The strategic town of Ain Issa that controlled by the Syrian Democratic Forces (SDF), and well-known as the political capital of the Kurdish autonomous administration, has recently become the centre of tensions. Aiming to take advantage of the US presidential transitional period, Turkey has increased its attacks in the area of Ain Issa since November perhaps to repeat the previous scenario of occupation of the mainly Kurdish region of Afrin in 2018. On the other hand, Russia as the main guarantor of the cease-fire agreement between Ankara and Moscow as a part of the Sochi deal in 2019, now is trying to exert pressure on Kurds to hand Ain Issa over Assad’s regime.
Recently, after several meetings at the Russian military base in Ain Issa between the Syrian Democratic Forces and Russian officials, they have been reached a deal to set up three joint observation points with the Syrian army presence as well to monitor the previous cease-fire. Despite the deal should have to prevent any Turkish attacks on Kurds, Russia continues the plan of blackmailing Kurds by using the Turkish threats. Russian officials have warned the SDF that the serious danger of Erdogan’s threats with the so-called Syrian National Army’s jihadists. To avoid Afrin’s scenario, Moscow has suggested SDF pull out from the area of Ain Issa and to hand it over to the Syrian regime.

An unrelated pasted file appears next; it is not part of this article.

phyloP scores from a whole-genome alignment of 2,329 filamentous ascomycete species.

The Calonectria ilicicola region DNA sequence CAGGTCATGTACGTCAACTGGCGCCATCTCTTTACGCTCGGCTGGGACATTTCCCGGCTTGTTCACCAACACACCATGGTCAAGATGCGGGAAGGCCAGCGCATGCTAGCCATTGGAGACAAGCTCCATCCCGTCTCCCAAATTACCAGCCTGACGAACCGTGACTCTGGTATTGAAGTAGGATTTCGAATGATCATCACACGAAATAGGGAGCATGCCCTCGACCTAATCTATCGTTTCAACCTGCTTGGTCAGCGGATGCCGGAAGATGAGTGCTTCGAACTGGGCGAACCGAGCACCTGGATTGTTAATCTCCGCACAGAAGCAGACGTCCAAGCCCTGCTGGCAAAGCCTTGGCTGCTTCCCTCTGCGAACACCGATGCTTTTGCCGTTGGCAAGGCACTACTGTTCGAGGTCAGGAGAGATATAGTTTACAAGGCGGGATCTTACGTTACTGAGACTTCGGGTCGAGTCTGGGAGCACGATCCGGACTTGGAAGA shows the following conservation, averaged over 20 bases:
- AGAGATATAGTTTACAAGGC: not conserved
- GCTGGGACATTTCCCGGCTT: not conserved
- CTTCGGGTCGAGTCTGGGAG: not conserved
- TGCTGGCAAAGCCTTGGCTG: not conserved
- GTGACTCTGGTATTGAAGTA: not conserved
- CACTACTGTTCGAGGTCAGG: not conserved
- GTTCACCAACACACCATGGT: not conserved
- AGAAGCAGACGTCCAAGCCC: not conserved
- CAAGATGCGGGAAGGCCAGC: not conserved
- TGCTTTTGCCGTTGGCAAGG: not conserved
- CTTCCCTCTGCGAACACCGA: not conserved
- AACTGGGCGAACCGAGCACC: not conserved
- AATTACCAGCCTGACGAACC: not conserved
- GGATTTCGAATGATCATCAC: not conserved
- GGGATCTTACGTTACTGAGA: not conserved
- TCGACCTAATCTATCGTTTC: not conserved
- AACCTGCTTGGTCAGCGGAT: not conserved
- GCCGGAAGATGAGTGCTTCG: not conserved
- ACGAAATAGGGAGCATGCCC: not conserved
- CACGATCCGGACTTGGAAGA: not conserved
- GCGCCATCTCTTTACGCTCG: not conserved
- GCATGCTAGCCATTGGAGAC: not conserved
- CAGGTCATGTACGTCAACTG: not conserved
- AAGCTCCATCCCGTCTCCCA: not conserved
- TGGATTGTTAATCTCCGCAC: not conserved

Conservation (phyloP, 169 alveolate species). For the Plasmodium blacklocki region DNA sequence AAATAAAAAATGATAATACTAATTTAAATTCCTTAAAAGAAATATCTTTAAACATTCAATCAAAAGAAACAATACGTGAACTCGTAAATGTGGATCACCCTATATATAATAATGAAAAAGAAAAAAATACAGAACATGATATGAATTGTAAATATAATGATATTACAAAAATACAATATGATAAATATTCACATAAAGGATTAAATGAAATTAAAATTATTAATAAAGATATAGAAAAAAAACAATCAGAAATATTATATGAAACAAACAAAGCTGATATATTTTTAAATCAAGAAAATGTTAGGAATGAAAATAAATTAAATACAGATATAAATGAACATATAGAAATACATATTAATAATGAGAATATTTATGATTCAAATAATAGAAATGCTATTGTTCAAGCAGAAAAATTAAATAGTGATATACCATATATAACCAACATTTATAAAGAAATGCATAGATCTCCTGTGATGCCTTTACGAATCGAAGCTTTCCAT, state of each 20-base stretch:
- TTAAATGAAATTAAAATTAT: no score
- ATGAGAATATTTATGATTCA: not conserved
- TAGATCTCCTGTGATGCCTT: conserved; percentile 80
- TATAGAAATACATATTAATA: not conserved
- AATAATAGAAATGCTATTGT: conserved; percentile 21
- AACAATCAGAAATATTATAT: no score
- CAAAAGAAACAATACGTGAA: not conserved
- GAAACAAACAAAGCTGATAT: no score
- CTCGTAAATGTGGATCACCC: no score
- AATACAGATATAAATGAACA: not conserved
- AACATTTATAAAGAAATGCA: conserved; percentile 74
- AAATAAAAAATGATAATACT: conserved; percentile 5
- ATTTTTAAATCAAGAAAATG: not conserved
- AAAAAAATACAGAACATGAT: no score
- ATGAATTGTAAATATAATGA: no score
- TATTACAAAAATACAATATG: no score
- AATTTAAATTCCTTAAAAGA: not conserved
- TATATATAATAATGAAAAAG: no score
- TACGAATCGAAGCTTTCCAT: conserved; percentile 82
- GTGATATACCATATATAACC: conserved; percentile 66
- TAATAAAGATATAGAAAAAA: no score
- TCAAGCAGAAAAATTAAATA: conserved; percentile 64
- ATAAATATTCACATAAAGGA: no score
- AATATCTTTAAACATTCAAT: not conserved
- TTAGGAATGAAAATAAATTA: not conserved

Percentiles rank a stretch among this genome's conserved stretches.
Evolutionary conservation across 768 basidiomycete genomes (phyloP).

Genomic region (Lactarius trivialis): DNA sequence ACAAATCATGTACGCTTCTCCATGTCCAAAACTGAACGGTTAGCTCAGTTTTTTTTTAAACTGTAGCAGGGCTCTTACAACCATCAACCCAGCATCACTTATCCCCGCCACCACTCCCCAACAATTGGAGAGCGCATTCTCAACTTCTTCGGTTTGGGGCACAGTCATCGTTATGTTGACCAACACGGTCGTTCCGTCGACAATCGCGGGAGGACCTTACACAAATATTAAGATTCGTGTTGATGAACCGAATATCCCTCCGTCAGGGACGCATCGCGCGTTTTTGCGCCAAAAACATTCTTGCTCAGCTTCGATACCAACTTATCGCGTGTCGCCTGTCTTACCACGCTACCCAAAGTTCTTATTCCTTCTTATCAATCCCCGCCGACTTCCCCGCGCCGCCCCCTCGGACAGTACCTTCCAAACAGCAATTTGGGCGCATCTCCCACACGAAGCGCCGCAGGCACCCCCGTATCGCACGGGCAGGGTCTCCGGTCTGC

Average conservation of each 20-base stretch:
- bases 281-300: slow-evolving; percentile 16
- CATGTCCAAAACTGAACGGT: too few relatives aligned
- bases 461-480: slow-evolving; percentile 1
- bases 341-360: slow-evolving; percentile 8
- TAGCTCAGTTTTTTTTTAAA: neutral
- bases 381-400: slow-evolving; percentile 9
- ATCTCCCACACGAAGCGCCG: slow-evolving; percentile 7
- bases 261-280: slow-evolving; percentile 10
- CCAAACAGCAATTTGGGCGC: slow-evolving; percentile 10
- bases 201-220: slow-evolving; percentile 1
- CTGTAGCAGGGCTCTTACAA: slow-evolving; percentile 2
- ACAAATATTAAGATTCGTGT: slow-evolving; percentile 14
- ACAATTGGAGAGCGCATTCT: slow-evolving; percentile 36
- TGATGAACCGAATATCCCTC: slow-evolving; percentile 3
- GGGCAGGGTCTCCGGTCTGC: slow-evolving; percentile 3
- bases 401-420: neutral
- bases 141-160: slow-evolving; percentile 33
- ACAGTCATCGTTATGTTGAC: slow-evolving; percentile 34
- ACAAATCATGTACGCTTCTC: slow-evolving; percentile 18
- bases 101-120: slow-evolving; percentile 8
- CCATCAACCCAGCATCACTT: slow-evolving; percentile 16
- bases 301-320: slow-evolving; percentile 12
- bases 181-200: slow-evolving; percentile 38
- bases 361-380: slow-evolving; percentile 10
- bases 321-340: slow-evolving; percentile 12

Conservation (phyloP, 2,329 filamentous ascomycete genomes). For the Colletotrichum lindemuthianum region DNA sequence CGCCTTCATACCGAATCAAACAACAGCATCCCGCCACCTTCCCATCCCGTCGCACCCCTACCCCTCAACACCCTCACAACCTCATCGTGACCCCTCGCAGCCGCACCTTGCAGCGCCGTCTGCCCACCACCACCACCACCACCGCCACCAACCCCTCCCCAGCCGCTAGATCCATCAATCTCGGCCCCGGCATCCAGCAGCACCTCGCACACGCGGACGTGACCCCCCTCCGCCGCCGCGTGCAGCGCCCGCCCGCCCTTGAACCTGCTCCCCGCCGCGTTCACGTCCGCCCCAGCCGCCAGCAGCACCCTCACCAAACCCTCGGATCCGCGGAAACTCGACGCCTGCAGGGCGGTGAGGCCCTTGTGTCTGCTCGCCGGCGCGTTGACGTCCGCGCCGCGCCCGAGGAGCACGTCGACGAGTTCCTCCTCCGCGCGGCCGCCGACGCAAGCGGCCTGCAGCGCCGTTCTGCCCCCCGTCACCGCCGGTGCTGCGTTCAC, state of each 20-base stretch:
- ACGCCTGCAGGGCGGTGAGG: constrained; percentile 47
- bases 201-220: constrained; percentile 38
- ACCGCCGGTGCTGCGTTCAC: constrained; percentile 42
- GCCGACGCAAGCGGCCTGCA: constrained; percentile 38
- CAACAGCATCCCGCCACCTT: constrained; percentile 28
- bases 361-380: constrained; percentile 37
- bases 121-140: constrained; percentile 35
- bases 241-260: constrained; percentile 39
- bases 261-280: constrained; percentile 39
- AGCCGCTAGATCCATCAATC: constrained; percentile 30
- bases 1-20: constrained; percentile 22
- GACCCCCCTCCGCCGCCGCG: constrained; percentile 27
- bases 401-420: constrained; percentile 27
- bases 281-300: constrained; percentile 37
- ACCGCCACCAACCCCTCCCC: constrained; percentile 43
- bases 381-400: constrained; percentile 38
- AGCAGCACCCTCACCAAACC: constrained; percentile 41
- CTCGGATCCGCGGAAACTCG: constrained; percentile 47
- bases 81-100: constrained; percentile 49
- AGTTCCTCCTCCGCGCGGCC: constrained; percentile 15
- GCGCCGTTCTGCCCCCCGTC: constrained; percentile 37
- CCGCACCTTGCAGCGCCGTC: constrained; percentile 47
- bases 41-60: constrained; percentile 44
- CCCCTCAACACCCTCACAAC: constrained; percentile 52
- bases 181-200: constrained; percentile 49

Arguably, Russia was not satisfied with that deal due to the rejection from the SDF to withdraw from Ain Issa, and even they refused the Russian offer that been mentioned to be similar to Qamishly and Hsakah’s model. Qamishly’s model leaves the security square control and the airport to the Syrian government, while the city remained under the control of the Kurdish forces. There is no doubt that Russia is trying to take control of the area of Ain Issa, Kobane, and Raqqa and to ensure the Syrian regime’s gains by repeatedly using Turkey’s threat. Moreover, Putin will never allow the Turkish army to invade that area and taking control of further territory.
Erdogan might fail to take advance in his plan in Ain Issa. however, Turkey’s phobia towards the ‘Kurdish state’ and Erdogan Ottoman’s ambition is serving Putin’s strategic plan in favour of the Syrian regime. For Erdogan, if the Kurdish-controlled areas could hand over to the Syrian government still considered a success. The Russian overtime game, ultimately, seems will end without any success and they both, Moscow and Ankara, expect a tough relationship with the new elected US President Joe Biden in terms of their strategy in Syrian. Whereas, Kurds are more optimistic, and they believe that things will make difference with Biden’s administration.